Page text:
The other night, as I casually browsed my PVRs, I came across Anthony Bourdain’s ‘Parts Unknown: Buenos Aires’ and decided to watch it. This was an episode where Anthony was more open than I have seen him be in the past and I highly recommend you all check it out. I’ve always loved Bourdain for his honesty and willingness to explore all aspects of any culture. And he did just that during his most recent trip to Argentina by partaking in what is apparently a completely normal practice for its citizens; therapy. In between segments of Bourdain devouring copious amounts of meat, he attended what was the most entertaining and revealing therapy session I’ve ever seen. In short, even though Anthony has what he knows to be “the greatest job in the world”, he still would like to be happier (shocker, right? how can anyone who eats and travels for a living NOT be happy). He also went on to discuss his; fears, anxieties, and general unhappiness with life while referencing one of my favourite authors: George Orwell. It was in the midst of that moment that it suddenly hit me; there is no such thing as a “constant state of euphoria”, it’s not normal for humans to be happy ALL the time. We’ve been born with a wide range of emotions all of which are perfectly normal to exercise at any given point. And so perhaps this idea of eternal happiness is somewhat overrated and pointless to follow.
I Like Realists Whether They Are Happy Or Not.
After that episode aired I really thought about how much I can relate to Anthony Bourdain. When you’ve seen a lot from the world and have travelled (not just in touristy areas), you can’t help but to think about the inconsistencies the world presents you with. Some of the people I love most in my life are the cynical realists who can hold an intelligent conversation about how messed up the world can be…. how then can anyone be constantly happy if you have any grasp of reality?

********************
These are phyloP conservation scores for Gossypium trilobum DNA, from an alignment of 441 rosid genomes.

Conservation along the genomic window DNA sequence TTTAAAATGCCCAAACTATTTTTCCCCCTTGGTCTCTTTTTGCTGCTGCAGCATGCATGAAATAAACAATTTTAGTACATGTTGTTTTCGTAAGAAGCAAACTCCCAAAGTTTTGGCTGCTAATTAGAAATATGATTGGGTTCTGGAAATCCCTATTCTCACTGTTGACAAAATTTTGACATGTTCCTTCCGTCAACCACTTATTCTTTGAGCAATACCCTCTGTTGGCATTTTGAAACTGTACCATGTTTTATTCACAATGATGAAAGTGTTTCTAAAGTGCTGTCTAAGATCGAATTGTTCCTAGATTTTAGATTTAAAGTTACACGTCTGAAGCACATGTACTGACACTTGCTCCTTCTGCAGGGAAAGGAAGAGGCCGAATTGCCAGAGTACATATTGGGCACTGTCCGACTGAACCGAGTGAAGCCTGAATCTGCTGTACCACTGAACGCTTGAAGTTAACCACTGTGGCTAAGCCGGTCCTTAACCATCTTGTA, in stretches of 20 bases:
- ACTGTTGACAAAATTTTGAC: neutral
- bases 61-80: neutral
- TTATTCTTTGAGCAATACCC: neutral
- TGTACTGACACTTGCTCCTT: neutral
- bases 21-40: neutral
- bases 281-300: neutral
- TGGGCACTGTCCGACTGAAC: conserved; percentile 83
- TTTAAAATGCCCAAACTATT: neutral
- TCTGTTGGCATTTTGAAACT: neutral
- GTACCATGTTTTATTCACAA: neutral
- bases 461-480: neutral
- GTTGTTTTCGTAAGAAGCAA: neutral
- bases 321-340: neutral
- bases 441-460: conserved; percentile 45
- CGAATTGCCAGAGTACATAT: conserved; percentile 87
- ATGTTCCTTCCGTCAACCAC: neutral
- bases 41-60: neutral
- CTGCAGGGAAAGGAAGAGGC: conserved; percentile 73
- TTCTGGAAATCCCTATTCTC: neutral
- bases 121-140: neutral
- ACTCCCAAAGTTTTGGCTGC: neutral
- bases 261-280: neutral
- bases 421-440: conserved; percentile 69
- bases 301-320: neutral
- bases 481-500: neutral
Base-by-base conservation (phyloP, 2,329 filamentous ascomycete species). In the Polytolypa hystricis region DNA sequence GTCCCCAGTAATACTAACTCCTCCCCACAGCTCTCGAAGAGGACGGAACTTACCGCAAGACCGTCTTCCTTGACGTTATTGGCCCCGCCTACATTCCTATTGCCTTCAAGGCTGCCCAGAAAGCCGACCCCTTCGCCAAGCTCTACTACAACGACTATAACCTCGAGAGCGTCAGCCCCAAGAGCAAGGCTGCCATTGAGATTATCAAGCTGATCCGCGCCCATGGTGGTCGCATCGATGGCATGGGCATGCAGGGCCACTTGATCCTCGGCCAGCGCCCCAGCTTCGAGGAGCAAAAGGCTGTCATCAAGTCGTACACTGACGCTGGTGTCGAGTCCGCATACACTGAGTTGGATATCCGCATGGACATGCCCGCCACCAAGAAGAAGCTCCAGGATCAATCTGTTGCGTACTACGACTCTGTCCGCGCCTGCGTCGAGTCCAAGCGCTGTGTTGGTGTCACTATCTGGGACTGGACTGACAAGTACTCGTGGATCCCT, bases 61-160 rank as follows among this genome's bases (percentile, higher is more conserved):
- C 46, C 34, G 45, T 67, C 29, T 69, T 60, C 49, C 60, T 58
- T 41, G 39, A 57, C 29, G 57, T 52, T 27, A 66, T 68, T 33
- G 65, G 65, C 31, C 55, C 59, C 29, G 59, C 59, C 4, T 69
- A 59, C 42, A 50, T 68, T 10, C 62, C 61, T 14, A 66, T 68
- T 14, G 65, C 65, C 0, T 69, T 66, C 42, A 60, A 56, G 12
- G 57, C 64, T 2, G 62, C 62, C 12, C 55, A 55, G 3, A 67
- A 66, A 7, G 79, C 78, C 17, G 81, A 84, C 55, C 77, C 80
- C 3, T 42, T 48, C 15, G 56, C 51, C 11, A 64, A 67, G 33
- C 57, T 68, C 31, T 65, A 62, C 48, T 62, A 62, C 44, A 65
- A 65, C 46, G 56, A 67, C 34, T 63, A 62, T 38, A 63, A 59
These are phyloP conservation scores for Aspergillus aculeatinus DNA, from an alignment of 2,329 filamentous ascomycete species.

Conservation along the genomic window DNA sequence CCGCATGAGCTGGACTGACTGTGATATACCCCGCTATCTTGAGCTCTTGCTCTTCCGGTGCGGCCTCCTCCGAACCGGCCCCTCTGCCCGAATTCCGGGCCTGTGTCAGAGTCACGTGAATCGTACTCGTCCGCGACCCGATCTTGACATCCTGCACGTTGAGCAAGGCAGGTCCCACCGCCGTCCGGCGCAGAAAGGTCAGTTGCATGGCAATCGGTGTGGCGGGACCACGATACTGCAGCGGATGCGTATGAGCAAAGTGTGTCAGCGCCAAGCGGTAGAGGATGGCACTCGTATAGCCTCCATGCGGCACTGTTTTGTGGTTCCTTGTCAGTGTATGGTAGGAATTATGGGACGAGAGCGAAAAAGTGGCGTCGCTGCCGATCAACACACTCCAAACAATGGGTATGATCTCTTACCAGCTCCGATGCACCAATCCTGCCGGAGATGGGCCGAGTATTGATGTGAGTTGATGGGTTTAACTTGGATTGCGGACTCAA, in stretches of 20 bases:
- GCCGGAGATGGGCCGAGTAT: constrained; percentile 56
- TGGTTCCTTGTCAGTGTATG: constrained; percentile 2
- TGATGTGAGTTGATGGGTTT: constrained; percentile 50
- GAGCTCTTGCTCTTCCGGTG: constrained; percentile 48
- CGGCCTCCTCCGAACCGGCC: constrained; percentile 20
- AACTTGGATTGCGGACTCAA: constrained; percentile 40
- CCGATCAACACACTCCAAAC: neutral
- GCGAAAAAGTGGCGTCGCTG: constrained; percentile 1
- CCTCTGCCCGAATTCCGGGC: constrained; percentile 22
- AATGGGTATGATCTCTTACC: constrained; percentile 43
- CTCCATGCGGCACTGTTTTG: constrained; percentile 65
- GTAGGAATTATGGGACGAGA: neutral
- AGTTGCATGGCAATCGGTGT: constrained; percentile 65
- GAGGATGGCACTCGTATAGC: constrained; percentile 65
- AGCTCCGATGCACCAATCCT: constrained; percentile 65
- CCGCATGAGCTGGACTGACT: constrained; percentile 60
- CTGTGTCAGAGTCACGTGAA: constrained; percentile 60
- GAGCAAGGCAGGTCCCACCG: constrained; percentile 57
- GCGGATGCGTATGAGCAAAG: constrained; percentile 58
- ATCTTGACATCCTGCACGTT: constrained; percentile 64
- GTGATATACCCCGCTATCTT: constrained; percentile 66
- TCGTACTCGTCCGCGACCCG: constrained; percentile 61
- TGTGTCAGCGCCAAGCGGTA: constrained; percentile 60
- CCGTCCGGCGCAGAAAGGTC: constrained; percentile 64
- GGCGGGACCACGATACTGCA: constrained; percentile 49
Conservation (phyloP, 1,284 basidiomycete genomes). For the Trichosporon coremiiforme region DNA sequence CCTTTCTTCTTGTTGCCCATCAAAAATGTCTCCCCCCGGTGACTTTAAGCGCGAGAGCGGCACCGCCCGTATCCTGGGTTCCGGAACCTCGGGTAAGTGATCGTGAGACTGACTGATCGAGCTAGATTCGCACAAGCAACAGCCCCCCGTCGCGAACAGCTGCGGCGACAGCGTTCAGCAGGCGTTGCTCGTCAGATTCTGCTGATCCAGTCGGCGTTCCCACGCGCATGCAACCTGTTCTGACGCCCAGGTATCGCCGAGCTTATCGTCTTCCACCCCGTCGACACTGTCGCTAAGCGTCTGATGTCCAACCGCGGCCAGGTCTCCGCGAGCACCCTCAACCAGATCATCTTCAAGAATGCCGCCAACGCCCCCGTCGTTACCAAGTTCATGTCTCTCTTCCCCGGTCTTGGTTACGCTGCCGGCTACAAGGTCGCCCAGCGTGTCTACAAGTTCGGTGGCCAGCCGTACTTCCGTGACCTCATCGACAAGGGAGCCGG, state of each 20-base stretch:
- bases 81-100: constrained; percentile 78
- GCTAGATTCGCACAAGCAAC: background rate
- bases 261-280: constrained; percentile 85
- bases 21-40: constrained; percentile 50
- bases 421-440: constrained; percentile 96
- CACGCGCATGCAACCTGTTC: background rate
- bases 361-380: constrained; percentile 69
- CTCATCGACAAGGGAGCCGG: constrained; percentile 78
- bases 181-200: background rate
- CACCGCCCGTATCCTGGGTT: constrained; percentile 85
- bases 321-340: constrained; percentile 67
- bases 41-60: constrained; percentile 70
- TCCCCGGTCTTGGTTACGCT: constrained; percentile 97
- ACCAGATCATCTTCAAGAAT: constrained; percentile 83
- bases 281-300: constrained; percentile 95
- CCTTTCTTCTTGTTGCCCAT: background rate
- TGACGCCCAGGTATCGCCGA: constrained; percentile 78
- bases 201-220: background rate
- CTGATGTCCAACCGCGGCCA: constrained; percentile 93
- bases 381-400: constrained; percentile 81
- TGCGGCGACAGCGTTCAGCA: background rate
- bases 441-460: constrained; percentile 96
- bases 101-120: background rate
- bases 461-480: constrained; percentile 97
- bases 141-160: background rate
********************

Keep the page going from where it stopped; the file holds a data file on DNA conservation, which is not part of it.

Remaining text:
Still, we can be thankful for the blessings we have been granted and find a way to utilise these blessings for the greater good of society. Sure, often it seems daunting to even fathom having any kind of incremental effect on the world but if we don’t even try, what then is the point of life itself. If we let ourselves die while we are still alive, we will soon be living in George Orwell’s 1984; searching for anything with an ounce of meaning that will make us feel again.
Even though I can be a cynical person at times, I don’t let that ruin my hopes that I can make a difference, even an incremental one. You can’t just sit there and complain about everything without any action . In fact, in my opinion, if you are not doing something to make things better in the world you don’t have the right to complain about it at all. We are here for a short time and then we are gone. We have the choice to live a life with or without meaning. I guess the choice is really entirely up to us.
What I know for sure:
- Happiness is overemphasised and not meant to be a constant state of being.
- Being grateful can be challenging at times but important to practice nonetheless.
- People who pretend to be happy all the time scare me.
- Instagram has cultivated a fake culture that pressures us to always be happy participants in the platform or envious/depressed observers.
- Clean your social medias regularly from the people you don’t want to follow anymore and limit the time you spend on it.
- There is much work to be done with the tools you already have, find a way to get started.
- Keep searching for something that will give you a reason to wake up in the morning.
- Don’t let 2017 be George Orwell’s 1984.
- Give thanks not just on Thanksgiving but all year-round.
References and other good reads:
- Happiness Is Overrated- Harvard Business Review
- Two-Faced: How Social Media Is Turning Us Into A Fake Generation
- Why It’s Normal Not to Be Happy All the Time
- Social Media Is Not Real Life, But That’s Not the Problem
- Anthony Bourdain Ate Beef and Went to Therapy in Buenos Aires
- 13 quotes from George Orwell’s 1984 that resonate more than ever